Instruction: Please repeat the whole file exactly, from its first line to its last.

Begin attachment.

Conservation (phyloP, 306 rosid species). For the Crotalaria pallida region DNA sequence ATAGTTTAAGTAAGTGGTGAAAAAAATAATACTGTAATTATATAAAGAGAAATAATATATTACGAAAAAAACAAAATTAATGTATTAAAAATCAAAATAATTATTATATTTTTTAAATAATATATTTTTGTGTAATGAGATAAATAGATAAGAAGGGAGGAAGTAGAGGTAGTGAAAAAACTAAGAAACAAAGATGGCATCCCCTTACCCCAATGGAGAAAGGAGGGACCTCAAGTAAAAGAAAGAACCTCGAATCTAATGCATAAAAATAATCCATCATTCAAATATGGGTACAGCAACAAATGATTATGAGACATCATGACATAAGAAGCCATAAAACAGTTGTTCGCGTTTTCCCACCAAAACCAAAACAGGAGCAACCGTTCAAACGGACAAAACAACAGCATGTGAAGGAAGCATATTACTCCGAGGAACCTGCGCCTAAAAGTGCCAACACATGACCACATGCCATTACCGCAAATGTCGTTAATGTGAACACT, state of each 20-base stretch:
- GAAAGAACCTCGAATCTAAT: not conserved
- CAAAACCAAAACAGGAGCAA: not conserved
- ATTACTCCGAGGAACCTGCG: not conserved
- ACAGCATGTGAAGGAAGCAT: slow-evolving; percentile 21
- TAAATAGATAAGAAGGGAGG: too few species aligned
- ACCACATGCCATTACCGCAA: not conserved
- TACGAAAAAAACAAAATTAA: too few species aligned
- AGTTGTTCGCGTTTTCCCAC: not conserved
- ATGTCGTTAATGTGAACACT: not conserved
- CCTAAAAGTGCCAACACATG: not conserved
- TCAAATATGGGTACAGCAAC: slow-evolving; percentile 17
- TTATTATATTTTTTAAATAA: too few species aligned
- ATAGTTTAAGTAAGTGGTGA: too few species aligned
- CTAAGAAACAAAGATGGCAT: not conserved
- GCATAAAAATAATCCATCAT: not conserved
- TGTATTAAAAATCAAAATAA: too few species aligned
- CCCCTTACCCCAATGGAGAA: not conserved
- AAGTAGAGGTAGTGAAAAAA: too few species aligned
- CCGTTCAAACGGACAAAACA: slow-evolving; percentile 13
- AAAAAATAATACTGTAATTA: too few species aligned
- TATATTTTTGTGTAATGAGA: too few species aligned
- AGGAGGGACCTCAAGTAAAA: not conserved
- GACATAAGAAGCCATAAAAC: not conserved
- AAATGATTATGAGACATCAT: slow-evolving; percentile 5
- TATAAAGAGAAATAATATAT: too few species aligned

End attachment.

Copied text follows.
Conservation (phyloP, 306 rosid species). For the Crotalaria pallida region DNA sequence ATAGTTTAAGTAAGTGGTGAAAAAAATAATACTGTAATTATATAAAGAGAAATAATATATTACGAAAAAAACAAAATTAATGTATTAAAAATCAAAATAATTATTATATTTTTTAAATAATATATTTTTGTGTAATGAGATAAATAGATAAGAAGGGAGGAAGTAGAGGTAGTGAAAAAACTAAGAAACAAAGATGGCATCCCCTTACCCCAATGGAGAAAGGAGGGACCTCAAGTAAAAGAAAGAACCTCGAATCTAATGCATAAAAATAATCCATCATTCAAATATGGGTACAGCAACAAATGATTATGAGACATCATGACATAAGAAGCCATAAAACAGTTGTTCGCGTTTTCCCACCAAAACCAAAACAGGAGCAACCGTTCAAACGGACAAAACAACAGCATGTGAAGGAAGCATATTACTCCGAGGAACCTGCGCCTAAAAGTGCCAACACATGACCACATGCCATTACCGCAAATGTCGTTAATGTGAACACT, state of each 20-base stretch:
- GAAAGAACCTCGAATCTAAT: not conserved
- CAAAACCAAAACAGGAGCAA: not conserved
- ATTACTCCGAGGAACCTGCG: not conserved
- ACAGCATGTGAAGGAAGCAT: slow-evolving; percentile 21
- TAAATAGATAAGAAGGGAGG: too few species aligned
- ACCACATGCCATTACCGCAA: not conserved
- TACGAAAAAAACAAAATTAA: too few species aligned
- AGTTGTTCGCGTTTTCCCAC: not conserved
- ATGTCGTTAATGTGAACACT: not conserved
- CCTAAAAGTGCCAACACATG: not conserved
- TCAAATATGGGTACAGCAAC: slow-evolving; percentile 17
- TTATTATATTTTTTAAATAA: too few species aligned
- ATAGTTTAAGTAAGTGGTGA: too few species aligned
- CTAAGAAACAAAGATGGCAT: not conserved
- GCATAAAAATAATCCATCAT: not conserved
- TGTATTAAAAATCAAAATAA: too few species aligned
- CCCCTTACCCCAATGGAGAA: not conserved
- AAGTAGAGGTAGTGAAAAAA: too few species aligned
- CCGTTCAAACGGACAAAACA: slow-evolving; percentile 13
- AAAAAATAATACTGTAATTA: too few species aligned
- TATATTTTTGTGTAATGAGA: too few species aligned
- AGGAGGGACCTCAAGTAAAA: not conserved
- GACATAAGAAGCCATAAAAC: not conserved
- AAATGATTATGAGACATCAT: slow-evolving; percentile 5
- TATAAAGAGAAATAATATAT: too few species aligned